Fairytales: they are beloved by almost everyone. Well, everyone but me. See, I did my thesis on Cinderella, and after a few years of research and a lot of rewrites, you could call me a bit of an amateur folklorist. What that means is that people often end up repeating some really common myths and misconceptions about fairytales to me, that I will inevitably correct like the whiny self-serving intellectual that I am. Now, dear reader, I would like to pass that burden on to you and correct some really common misconceptions about fairytales, that you may now go forth and ruin parties (1). Here are some fun facts about fairytales.
You Know It When You See It
A folk tale, a fairytale, a fable. These seem interchangeable, and in reality largely are. “But fables are supposed to have a moral to the story!” You say. Yes, but it also became in vogue to tack on miscellaneous morals at the end of fairytales around the 17th century, therefore making that standard largely moot.
Anyway, the “genre” of fairytale or folk tale is a very varied genre. Some have happy endings, some do not. Some have magic, some do not. In general, for “classic” fairytales, we expect them to have begun in an oral tradition, but that’s also not set in stone. Many of our favorite works were in print first. In large part, we know a fairytale, a folk tale, when we see it.
The way I like to conceptualize what a fairytale is, honestly, is by its replication. These stories are really a type of meme, a meme that gets remade, remixed, remodeled as it is disseminated. In a lot of ways, a fairytale isn’t a genre, it’s a cultural tradition.
The Only Things The Grimms Originated Was Poor Translation
Let’s get something straight, the Grimms are not the creators, documenters or originators of fairytales. They did some cool stuff, granted, republishing and translating popular versions. But folklore was already an academic study in Europe, and documenting fairytales had been a thing for well over a hundred years before the Grimms got at it. And many, like the Grimms, took creative liberties. There were also many people publishing their own versions of fairytales as well, long before the Grimms. Many of these writers were women. Speaking of which…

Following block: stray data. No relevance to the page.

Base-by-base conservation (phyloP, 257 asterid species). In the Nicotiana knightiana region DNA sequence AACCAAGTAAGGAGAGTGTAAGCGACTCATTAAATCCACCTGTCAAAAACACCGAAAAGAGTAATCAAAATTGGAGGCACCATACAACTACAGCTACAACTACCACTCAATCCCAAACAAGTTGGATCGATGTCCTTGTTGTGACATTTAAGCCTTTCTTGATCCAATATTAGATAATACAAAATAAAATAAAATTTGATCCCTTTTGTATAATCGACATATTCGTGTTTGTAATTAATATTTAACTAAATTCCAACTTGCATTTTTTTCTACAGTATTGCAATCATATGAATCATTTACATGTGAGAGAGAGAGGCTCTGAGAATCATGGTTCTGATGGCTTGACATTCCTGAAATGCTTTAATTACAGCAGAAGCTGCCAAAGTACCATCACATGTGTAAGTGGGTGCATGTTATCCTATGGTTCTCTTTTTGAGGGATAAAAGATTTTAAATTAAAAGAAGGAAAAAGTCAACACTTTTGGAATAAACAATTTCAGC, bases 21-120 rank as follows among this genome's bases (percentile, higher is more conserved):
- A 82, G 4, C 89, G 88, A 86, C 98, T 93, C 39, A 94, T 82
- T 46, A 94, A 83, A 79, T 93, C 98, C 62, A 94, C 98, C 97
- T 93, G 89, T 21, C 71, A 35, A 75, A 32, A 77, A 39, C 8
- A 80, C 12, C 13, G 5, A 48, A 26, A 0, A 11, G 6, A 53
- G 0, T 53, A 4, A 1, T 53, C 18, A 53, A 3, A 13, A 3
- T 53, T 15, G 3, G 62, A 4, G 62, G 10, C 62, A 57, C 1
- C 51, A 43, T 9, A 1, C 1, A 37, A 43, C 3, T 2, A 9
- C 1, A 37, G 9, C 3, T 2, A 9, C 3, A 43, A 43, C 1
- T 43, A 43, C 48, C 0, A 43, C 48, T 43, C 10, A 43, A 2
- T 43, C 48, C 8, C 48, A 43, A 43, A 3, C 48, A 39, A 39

The Term “Fairytale” Was Made By A Woman
Yes, Marie-Catherine Le Jumel de Barneville, Baroness d’Aulnoy, or Madame d’Aulnoy if you’re nasty, coined the term Contes de Fées in the late 1600s. She was a writer, possible spy, and love of fairytales who threw her own fairytale cosplay parties. She used to host and befriend lots of other fairytale writers. She’s worth reading about.
What’s In A Tale Type?
When you first begin getting into folk tale or folklore research, you will inevitably come across references to the Aarne-Thompson Tale Type. These tale types help to categorize like-type tales. A common misconception is that these will help locate the “original” version. Tale Types don’t actually do that. It doesn’t necessarily tell you about which is more “original” than the other, or even if the tales were developed in the same region or have a common ancestral tale. What it does allow us to do is look at similarities in how stories are made and to create comparisons of different stories.
Psychoanalysis Was A Thing, Proceed with Caution
Folklorists cover a lot of fields, and different folklorists will focus on different aspects. Some are linguists looking for the roots of stories in language. Some are looking to document “original” versions. Others look to see how stories are shaped by their cultures or how those cultures shape stories.
Some, however, are psychoanalysts. There are a number of really popular psychoanalysts that have written about fairytales as indicators of cultural values and anxieties. Some of these are pretty good with intriguing investigations, like Women Who Run With The Wolves. A number of these are very, very bad, in part because they aren’t necessarily written by people who have any experience in folklore as a study and therefore they may grasp on some symbolism without considering context or the amount of study in the field (3).
Yeah, They Weren’t Made For Kids, But That’s Because Nothing Was
The largest misconception I hear about folklore, especially European folklore, is “they weren’t made for kids” as an indication of the levels of violence, sex, or horror that were in some older versions of stories. Well, yes…but also no. Having separate media or forms of entertainment between children and adults is a fairly new development. “Children’s stories” is actually very, very new in early modern history. A lot of stories, especially stories rooted in oral traditions were composed by adults for their audiences.
It’s also worth noting that the things we find violent or scandalous today weren’t considered something to censor in other places or times. For instance, there are a lot of children’s stories where a character gets their head cut off in the first few stanzas, but what is that in a society that had public hangings or beheadings?
You Can Do It Too
Like I said before, when we stop trying to think of fairytales as a genre, and more like a meme, it means we can all partake in that tradition. The only validity required is that it is worth retelling or remaking. The religions, novels, comics, movies, wikipedia articles of today could very well be the fairytales of tomorrow.
What I’m saying is: yes, your Killing Eve fanfic counts.
(1) I’m not bitter! Do I sound bitter?
(2) Oh…I sound bitter don’t I?
(3) Beware lobsters.